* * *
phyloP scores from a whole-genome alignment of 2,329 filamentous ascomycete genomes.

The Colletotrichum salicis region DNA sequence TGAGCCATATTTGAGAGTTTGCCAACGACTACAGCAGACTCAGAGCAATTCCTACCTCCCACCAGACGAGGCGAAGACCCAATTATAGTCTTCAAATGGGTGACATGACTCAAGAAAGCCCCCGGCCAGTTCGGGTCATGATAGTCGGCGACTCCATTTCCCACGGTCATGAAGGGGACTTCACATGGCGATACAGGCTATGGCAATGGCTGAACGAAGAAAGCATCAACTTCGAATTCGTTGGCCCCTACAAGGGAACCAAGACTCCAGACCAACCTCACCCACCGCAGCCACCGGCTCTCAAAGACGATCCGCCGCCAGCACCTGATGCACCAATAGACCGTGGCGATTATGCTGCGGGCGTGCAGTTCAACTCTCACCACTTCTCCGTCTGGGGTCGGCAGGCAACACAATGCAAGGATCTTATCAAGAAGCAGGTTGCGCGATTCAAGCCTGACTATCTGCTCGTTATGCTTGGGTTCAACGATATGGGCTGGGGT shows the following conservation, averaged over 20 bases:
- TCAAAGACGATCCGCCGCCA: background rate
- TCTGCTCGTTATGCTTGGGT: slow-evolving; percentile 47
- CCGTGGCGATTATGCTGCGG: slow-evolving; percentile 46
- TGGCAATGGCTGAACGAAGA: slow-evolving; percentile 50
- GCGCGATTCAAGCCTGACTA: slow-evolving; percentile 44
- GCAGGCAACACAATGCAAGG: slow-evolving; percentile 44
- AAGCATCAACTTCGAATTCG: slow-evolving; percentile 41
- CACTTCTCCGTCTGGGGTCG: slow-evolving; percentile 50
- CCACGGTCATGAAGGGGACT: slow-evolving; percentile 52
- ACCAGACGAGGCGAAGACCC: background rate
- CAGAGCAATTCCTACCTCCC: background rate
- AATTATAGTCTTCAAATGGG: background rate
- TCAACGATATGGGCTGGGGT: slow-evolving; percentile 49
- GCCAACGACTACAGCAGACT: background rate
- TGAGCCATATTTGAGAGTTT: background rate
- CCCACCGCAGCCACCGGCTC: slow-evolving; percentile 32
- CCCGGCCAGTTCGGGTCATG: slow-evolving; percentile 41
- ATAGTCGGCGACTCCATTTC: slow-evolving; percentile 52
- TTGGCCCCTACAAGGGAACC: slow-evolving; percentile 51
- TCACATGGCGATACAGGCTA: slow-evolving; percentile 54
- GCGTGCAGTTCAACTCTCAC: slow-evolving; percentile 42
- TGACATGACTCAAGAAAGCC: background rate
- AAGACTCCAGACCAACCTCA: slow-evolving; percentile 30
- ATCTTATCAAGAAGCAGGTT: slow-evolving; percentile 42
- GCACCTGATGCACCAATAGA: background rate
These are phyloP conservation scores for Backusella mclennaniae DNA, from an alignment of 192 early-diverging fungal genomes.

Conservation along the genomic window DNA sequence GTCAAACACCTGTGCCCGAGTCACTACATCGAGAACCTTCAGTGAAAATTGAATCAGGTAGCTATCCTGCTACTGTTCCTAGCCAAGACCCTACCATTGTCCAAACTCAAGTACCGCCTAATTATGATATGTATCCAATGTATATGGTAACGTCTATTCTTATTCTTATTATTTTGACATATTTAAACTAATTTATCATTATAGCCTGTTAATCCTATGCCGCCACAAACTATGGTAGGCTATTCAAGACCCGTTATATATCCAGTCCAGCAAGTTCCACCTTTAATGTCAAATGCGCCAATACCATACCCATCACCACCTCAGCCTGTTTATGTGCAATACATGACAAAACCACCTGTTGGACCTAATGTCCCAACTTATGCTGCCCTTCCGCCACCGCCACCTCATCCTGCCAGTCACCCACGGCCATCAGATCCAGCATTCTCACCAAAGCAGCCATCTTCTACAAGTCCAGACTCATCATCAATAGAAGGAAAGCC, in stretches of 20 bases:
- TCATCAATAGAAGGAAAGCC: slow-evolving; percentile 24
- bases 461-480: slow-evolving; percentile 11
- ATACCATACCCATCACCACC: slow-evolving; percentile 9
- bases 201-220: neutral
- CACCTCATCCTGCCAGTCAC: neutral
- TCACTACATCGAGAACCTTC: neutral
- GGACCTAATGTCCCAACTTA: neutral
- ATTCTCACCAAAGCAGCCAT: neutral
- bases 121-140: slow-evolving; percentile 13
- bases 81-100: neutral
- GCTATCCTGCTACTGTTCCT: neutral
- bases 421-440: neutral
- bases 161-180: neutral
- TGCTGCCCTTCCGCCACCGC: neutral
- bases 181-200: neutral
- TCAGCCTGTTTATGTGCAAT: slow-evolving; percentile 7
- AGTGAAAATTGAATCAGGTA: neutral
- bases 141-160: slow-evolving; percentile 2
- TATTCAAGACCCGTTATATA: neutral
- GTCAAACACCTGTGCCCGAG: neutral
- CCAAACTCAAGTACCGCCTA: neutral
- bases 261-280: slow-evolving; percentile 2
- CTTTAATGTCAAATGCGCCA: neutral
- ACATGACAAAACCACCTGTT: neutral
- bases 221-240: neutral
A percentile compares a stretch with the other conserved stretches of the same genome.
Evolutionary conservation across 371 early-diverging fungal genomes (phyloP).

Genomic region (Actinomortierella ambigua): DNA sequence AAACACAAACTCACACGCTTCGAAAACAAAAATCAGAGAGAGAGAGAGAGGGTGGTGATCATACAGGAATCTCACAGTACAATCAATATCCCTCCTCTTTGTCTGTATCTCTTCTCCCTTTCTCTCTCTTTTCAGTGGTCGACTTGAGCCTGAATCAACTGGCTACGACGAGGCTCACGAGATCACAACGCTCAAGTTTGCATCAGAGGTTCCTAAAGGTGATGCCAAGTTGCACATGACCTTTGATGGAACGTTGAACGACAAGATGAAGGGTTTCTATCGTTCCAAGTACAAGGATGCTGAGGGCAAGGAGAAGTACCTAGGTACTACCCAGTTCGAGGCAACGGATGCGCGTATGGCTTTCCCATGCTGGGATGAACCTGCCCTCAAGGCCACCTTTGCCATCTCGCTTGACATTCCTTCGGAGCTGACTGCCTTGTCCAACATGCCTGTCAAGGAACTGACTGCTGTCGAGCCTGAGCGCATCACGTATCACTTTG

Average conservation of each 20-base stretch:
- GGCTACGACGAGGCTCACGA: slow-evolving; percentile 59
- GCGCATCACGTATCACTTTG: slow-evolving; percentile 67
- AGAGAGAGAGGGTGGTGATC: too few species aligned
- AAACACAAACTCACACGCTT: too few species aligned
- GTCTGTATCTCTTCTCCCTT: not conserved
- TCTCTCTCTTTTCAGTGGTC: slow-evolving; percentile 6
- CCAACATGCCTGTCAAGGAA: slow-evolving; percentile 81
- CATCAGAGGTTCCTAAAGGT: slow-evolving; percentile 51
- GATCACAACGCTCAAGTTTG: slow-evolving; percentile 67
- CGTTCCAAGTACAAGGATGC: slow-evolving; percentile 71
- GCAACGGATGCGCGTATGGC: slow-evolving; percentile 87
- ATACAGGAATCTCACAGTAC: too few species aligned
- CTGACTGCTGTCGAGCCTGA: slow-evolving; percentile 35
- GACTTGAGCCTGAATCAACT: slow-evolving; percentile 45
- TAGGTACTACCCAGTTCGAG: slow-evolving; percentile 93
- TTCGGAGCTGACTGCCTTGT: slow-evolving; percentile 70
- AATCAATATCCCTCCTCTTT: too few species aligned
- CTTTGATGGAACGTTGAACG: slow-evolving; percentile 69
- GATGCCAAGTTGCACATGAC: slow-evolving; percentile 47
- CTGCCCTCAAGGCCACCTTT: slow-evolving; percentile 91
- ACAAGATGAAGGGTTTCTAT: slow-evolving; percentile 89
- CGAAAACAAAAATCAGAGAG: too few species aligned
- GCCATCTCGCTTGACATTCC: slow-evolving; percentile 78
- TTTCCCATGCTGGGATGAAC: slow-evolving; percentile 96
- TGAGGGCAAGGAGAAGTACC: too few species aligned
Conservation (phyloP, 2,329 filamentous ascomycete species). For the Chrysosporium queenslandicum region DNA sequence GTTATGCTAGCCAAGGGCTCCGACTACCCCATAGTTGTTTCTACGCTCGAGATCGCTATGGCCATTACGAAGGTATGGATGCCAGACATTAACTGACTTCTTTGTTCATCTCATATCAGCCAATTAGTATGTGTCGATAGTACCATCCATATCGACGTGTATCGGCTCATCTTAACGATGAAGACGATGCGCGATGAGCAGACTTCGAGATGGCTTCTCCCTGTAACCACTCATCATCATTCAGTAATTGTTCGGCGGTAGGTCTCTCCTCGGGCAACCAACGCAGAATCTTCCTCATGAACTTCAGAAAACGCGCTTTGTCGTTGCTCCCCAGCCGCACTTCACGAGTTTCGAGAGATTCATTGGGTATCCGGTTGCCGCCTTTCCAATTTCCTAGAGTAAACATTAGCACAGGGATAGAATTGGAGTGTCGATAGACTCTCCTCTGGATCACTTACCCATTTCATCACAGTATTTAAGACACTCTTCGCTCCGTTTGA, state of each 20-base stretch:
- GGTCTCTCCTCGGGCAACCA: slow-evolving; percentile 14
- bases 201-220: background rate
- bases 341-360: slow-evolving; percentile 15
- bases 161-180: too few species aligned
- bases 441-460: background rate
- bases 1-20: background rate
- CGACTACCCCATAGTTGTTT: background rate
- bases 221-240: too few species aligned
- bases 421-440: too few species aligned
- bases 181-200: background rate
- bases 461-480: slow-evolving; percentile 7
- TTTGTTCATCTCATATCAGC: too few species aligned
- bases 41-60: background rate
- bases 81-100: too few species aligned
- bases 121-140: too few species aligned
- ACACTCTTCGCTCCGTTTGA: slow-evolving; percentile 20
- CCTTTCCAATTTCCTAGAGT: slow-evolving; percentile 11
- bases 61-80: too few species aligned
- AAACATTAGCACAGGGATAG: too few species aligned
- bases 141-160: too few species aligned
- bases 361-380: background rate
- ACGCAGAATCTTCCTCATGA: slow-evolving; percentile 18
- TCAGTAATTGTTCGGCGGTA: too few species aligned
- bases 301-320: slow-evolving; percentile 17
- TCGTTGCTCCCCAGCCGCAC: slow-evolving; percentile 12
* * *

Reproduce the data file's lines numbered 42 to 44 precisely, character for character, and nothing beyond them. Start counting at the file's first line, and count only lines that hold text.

- bases 161-180: neutral
- TGCTGCCCTTCCGCCACCGC: neutral
- bases 181-200: neutral